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7 best songs from ScHoolboy Q's 'Oxymoron' album

We're celebrating the 5th anniversary of ScHoolboy Q's major label debut.

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When listing the brightest stars who've emerged out of the west coast rap scene over the past decade, ScHoolboy Q is definitely deserving to be at the forefront of the conversation. Taking advantage of the increased attention paid to his Top Dawg Entertainment label, due to the buzz surrounding Kendrick Lamar, the Los Angeles spitter released his breakthrough project Setbacks in 2011, which turned heads among fans and critics alike.

Expanding his reach even further the following year with his Habits & Contradictions album, ScHoolboy Q separated himself as the second TDE artist, behind Kendrick, primed for commercial success. That potential was realized after Interscope Records struck a deal to release and distribute Q's major label debut, Oxymoron, which exposed him to a national audience.

Released on February 25, 2014, Oxymoron debuted at No. 1 on the Billboard 200 with 139,000 copies sold in its first week. Producing multiple hit singles, the album would earn platinum certification and earn a Grammy nomination for Best Rap Album in 2015. ScHoolboy Q's career has continued to ascend since. But, Oxymoron will always be remembered as a magical moment in time that elevated him into the public consciousness.

To mark the 5th anniversary of ScHoolboy Q's debut, REVOLT picked seven songs from Oxymoron that helped make it one of the acclaimed releases out of the west coast in recent memory.

1. "Gangsta"

ScHoolboy Q's daughter, Joy, let listeners know that her father is a gangsta first and foremost on this bruising warning shot to open up the TDE artist's debut. Produced by Sounwave and Nez & Rio, this introductory tune sees the Hoover Crip taking it back to his roots and recounting memories of his indoctrination into the street life. Fueled by aggression and adrenaline, the Figg St. ambassador brings listeners into his world, where the pursuit of money, power and respect supersedes all.

2. "Collard Greens"

Producers Gwen Bunn and T.H.C. craft a quaking instrumental for ScHoolboy Q to maneuver over with this jittery standout, which is inspired by the rapper's hunger for the almighty dollar. Featuring an appearance from Lamar, who let loose a free-wheeling stanza that includes a little bilingual wordplay, this radio-friendly ditty cracked the Hot 100 by peaking at No. 92. It has since been certified double-platinum and is one of Q's signature records thus far.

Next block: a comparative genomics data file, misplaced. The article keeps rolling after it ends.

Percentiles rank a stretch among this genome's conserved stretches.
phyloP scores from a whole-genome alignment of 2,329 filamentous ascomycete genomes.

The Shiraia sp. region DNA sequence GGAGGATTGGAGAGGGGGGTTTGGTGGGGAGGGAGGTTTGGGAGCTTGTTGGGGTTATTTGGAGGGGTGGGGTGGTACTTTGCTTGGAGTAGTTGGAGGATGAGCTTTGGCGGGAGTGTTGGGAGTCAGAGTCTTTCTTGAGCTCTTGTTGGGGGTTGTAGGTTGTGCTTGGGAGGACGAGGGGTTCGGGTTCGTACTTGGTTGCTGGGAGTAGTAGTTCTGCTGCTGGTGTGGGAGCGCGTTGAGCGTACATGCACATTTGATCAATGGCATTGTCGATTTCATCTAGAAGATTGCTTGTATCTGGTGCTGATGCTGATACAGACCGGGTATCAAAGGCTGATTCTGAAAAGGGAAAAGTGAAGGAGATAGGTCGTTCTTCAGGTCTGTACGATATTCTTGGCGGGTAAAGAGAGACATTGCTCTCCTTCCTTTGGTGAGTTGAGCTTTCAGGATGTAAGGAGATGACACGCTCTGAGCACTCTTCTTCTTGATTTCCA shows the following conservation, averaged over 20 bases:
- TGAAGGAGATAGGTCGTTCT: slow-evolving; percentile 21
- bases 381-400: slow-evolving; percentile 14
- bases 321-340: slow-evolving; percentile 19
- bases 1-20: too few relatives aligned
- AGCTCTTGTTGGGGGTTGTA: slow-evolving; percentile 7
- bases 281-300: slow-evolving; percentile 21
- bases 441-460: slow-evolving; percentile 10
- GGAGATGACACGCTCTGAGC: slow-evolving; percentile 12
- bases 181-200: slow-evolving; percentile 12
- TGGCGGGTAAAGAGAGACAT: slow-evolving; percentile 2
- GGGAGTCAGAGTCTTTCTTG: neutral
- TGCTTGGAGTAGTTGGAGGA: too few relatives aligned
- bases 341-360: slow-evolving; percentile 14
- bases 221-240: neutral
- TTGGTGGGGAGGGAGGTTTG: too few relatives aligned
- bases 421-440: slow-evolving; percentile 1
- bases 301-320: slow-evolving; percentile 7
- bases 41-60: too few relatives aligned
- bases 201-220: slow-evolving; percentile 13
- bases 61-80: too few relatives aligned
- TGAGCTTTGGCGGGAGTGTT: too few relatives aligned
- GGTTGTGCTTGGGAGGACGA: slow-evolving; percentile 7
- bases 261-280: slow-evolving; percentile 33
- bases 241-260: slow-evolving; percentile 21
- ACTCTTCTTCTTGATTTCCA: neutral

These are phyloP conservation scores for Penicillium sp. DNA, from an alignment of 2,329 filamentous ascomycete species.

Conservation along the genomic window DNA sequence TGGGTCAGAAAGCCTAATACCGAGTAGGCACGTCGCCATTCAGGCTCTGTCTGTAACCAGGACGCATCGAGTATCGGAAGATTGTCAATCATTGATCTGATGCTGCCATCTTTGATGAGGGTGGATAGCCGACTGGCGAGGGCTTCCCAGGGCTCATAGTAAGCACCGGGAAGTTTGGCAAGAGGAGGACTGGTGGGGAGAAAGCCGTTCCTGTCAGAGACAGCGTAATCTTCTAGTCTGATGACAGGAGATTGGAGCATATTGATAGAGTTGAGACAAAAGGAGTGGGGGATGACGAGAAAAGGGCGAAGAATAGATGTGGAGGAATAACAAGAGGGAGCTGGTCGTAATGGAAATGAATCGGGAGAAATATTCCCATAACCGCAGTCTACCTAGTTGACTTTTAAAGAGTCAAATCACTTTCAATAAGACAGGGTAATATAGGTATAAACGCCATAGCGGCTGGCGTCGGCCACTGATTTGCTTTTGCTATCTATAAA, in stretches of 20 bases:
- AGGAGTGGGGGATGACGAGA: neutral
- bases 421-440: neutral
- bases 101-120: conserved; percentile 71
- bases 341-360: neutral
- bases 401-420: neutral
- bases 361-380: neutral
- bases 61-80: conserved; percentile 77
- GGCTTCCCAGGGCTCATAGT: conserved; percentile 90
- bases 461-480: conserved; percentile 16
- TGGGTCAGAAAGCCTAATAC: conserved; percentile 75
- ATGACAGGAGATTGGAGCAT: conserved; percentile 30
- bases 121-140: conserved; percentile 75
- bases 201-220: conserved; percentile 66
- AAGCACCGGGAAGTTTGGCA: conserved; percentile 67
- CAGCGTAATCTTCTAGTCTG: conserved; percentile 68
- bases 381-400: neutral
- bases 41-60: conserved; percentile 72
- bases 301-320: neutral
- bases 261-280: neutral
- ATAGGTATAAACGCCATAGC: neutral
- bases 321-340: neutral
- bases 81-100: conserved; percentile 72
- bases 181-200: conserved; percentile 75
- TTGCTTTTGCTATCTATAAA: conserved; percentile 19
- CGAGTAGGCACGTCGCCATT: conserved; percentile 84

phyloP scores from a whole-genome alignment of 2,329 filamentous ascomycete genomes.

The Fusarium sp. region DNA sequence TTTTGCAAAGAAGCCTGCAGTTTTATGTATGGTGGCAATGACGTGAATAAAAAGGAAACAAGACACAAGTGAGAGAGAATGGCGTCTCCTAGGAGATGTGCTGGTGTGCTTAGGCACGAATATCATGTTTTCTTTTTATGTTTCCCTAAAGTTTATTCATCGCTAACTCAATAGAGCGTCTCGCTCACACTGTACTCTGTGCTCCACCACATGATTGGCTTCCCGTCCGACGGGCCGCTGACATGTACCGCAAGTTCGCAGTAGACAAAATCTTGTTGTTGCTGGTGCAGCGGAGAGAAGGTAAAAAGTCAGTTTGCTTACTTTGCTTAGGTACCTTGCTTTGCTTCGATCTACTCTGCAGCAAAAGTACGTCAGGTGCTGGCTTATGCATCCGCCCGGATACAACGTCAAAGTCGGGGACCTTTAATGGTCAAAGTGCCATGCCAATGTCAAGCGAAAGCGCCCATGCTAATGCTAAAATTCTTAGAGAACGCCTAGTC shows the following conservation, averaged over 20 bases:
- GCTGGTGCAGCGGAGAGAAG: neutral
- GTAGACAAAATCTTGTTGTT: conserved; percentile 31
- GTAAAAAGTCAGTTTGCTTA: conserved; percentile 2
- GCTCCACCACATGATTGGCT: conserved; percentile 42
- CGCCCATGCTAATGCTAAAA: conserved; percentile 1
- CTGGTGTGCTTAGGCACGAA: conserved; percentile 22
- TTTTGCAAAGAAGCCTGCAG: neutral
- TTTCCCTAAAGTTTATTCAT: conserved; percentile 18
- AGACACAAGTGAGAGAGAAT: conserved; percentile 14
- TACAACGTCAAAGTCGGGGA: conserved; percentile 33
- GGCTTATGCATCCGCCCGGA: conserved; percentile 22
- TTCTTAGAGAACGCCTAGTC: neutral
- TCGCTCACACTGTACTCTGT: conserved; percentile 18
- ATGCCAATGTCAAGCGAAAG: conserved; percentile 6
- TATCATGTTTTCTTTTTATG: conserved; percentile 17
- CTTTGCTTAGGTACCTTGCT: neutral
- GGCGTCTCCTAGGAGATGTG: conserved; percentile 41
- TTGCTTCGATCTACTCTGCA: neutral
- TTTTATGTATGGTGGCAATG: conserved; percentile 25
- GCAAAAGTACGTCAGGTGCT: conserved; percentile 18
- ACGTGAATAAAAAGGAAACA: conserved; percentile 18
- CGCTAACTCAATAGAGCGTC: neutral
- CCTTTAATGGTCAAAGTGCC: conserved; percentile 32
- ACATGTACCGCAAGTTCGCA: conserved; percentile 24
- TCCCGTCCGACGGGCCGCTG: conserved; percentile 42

3. "Hoover Street"

Crashing percussion and guitars assault listeners earholes on this expansive selection that gives a vivid glimpse into the inner-workings of his crime-riddled stomping grounds. Produced by Sounwave, who turns in a two-pronged track, this selection sees ScHoolboy giving detailed accounts of his stint as a drug dealer, as well as his unorthodox upbringing and family ties.

4. "Studio"

BJ the Chicago Kid's velvety tenor is paired with ScHoolboy Q's bars on this Grammy-nominated inclusion on Oxymoron. Produced by Swiff D, the song was the breakout single from ScHoolboyQ's debut, climbing to No. 38 on the Hot 100 and earning the rapper his first platinum plaque as a lead artist. Capturing the usual gruff lyricist in a seductive vibe, the track sees Q going from purring sweet nothings to barking raunchy commands in seamless fashion.

5. "Prescription/Oxymoron"

ScHoolboy Q's past addiction to prescription drugs -- particularly Oxycodine -- is analyzed on this transparent offering, which features production from Willie B and Sounwave. Incorporating a sample of "Undenied" by British rockers Portishead, this two-part title track gets the core of the rapper's relationship with pills, both as a buyer and a merchant.

6. "Break The Bank

Vaults get cracked on this Alchemist-produced track, on which ScHoolboy Q looks back on his career as a narcotics trafficker prior to his transition into music. Rhyming over piano keys lifted from "Something Is Happening" by Man, and drums procured from Giant's 1970 cut "Queen of Downs," Q unleashes one of his intensified rhyme spills on the album. Peaking at No. 32 on R&B/Hip-Hop Songs chart and devoid of any contrived attempts to gain airplay, this track found the Man of the Year earning success on the Billboard charts on his own terms.

7. "Grooveline Pt. 2"

One track from the deluxe version of ScHoolboy Q's debut that is simply too good to ignore is this elegant tune, which sees Q laying his mack down while brandishing his pimpish ways. Featuring appearances from Bay Area legend Suga Free and TDE songstress SZA, this cut thrives on its live instrumentation provided by Frank Dukes and Tae Beast; who bolster the track with drum kicks, crisp snares, and strings. The outcome is a plush composition that captures ScHoolboy Q making the ladies swoon, and exudes a vibe that's smooth and debonair.

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